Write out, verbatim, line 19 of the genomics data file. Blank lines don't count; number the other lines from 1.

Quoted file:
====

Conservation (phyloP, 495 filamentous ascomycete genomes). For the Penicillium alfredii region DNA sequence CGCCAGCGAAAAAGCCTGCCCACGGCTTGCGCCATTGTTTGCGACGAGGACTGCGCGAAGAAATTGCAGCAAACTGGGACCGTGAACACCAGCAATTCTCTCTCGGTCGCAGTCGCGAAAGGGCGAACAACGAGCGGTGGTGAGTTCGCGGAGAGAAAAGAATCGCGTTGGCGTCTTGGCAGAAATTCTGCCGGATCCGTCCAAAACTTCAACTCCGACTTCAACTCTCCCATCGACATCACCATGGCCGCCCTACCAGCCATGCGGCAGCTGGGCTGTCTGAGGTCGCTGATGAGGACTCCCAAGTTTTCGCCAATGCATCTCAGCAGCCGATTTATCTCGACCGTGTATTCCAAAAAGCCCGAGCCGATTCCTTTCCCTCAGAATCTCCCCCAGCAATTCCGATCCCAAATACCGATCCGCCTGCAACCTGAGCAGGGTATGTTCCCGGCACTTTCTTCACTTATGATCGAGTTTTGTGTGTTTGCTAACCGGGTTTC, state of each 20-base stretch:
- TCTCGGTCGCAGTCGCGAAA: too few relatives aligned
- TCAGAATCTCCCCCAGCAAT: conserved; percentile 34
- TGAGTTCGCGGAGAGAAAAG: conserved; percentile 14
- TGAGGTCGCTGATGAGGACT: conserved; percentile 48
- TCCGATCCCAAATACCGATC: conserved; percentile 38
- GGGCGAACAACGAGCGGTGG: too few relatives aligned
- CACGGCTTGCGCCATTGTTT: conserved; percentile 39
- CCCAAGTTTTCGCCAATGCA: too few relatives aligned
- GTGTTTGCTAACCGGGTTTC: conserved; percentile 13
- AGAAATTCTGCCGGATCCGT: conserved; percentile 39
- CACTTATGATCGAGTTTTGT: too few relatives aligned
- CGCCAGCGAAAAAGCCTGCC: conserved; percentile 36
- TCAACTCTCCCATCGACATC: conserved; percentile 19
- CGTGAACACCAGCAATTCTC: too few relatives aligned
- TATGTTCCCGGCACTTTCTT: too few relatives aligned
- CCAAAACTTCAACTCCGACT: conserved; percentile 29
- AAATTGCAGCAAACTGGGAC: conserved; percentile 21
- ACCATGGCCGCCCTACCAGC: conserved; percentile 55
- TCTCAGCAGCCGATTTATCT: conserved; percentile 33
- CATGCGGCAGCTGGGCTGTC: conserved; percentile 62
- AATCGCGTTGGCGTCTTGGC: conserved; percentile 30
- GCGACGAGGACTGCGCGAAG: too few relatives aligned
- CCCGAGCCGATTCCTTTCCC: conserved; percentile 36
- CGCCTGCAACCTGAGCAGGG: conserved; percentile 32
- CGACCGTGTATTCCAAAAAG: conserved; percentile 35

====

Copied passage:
- ACCATGGCCGCCCTACCAGC: conserved; percentile 55